Spring is in full effect in Denver today. I am looking out my window at the kids on their bikes as the sun sets over the Rockies. The scene is quite different from the wet gloom that was 4/20. Yesterday was a shitty day overall and even though I had purchased an advance ticket for The Rural Alberta Advantage at Hi-Dive, I seriously considered staying in. Getting caught up on Game of Thrones sounded much better than dragging my lazy ass down to that cramped little venue on South Broadway. But this show came highly recommended by a friend who caught their pre-Coachella set at Bottom of the Hill in San Francisco and he assured me I would not regret it.
Hi-Dive is my least favorite venue in Denver. The bartenders, clientele and doormen are cool. The drinks are strong (most nights) and reasonably priced. The South Broadway location is far superior to the Colfax venues and they get great bands to play an intimate setting. But the layout of that venue is just ridiculous. The wall separating the bar from the stage area cuts off all access and sound to the rest of the room, and unless you burrow yourself into the claustrophobic closet they call the main room, you can’t hear or see shit. This is why I skip a lot of good bands that come through town. I just can’t do Hi-Dive very often. Last night was no different on this account and when I walked in the door at around 9:30pm I almost immediately regretted my decision to leave the comfort of my own home.
The first Newcastle made things a little better and I was able to squeeze my way into the main room to catch the last 10 minutes of local tribal folksters Jay J Matott & the Arctic. I didn’t see enough to form an actual opinion of these guys, but I will say Jay J Matott has some pipes and he showed them off during the (maybe too) long closing of their final song ‘I can’t go back there!!!!!!‘. I do think this band would benefit from a full drum kit. The one drum sound is cool for awhile, but like The Dodos sound, it gets old quick. I would also recommend losing the MGMT glow-in-the-dark warpaint, even though I realize that is probably part of the appeal to some.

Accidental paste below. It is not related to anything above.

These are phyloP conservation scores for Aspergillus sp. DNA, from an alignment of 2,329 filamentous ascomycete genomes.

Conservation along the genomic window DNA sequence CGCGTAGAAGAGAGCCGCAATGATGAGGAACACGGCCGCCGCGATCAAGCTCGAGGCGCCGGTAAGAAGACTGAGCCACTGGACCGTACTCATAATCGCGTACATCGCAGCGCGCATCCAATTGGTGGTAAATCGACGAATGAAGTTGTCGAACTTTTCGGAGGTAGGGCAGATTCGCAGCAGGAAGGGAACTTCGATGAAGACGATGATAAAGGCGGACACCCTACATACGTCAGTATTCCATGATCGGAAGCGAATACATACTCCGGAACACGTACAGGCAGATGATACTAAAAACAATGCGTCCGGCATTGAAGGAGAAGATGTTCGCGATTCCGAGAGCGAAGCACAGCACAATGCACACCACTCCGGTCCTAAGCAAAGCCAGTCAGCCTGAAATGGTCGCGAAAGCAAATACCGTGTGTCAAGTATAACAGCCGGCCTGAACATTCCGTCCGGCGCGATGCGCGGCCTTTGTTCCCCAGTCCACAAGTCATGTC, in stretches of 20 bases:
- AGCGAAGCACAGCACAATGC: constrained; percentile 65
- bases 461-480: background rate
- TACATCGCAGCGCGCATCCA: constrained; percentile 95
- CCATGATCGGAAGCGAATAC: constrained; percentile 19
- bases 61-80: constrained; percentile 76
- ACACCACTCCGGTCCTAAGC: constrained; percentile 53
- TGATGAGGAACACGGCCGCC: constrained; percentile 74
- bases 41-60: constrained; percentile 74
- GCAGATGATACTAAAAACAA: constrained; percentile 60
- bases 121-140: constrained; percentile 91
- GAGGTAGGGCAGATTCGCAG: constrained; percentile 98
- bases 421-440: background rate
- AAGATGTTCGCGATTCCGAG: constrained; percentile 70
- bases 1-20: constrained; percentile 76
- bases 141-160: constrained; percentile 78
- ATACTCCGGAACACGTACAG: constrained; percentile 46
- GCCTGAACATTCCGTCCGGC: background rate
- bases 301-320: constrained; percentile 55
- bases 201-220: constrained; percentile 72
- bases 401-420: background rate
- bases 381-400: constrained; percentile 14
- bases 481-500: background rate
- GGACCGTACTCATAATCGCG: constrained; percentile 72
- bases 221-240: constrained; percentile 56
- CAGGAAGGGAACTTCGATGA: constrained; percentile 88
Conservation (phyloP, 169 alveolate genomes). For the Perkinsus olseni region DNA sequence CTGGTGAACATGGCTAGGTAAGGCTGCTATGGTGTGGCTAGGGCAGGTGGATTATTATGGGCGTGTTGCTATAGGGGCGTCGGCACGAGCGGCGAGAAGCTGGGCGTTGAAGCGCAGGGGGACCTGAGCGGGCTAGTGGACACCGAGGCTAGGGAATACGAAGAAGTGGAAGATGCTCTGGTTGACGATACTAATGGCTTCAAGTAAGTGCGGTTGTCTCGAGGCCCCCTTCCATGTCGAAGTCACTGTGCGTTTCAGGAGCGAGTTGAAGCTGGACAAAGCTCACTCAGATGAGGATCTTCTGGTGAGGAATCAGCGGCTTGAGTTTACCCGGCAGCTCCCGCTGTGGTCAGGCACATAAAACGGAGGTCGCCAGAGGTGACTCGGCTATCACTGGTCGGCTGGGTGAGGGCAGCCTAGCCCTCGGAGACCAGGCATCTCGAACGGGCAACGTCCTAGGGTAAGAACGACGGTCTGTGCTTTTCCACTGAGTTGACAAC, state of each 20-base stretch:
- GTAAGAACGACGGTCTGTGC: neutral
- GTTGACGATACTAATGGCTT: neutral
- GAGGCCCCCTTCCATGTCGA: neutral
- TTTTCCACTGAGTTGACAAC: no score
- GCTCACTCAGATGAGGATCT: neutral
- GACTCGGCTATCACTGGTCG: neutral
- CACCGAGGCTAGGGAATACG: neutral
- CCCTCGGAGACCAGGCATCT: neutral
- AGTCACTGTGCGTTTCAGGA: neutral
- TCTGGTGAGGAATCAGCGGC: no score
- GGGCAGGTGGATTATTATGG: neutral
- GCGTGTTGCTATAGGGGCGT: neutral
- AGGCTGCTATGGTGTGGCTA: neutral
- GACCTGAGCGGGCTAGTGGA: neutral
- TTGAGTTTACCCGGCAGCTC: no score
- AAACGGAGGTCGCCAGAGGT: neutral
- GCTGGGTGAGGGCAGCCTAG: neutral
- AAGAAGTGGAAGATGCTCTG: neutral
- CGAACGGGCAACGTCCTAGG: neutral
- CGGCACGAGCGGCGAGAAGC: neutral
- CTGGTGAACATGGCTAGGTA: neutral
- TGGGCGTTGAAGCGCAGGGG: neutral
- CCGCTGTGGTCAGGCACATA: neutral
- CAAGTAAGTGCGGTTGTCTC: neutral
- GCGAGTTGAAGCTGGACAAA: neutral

The next band up was Lord Huron and like most bands on this bill, I didn’t know much about them. In fact, I really thought it was a solo project until the members starting hauling their equipment through the crowd to the small stage. I was looking forward to catching this set even though they were described as ‘vampire weekend without the catchy pop hooks‘ by my friend who recommended the show. This was quite a different picture than I had in my head based on the few tracks I had heard. I was looking forward to disagreeing with the critique from San Francisco and during the first song I actually thought he must have been talking about a different band. The 5-piece on stage were more like Vampire Weekend meets My Morning Jacket; a grown up Vampire Weekend. This was not a solo project from some basement songwriter, this was a full fledged band, a rock band with a worldly flavor. Now this band was worth getting out of the house and immersing myself into this packed little room for. I was really looking forward to recommending this band. But then the second song came and everything changed. The afro-beat that makes us all jump to the Vampire Weekend conclusion had now become something tropical…’boat drinks’ is all that kept going through my mind. I was still looking at the same band that was there minutes ago, but something had changed. I could still appreciate the vocal, but the Fleet Foxes on a Carnival Cruise sound just pierced a nerve in my brain and the venue started to seem smaller and smaller and my head started to ache. At any moment I expected Bobby Mcfarland to join the Michigan crew on stage for a rendition of Don’t Worry, Be Happy. My friend said they were good, but then went all ‘hippie’…I think they were good and then went all ‘Parrothead’. The fake water loop in the background did not help their cause…’the boat turned into the sun‘ and I turned to the bar.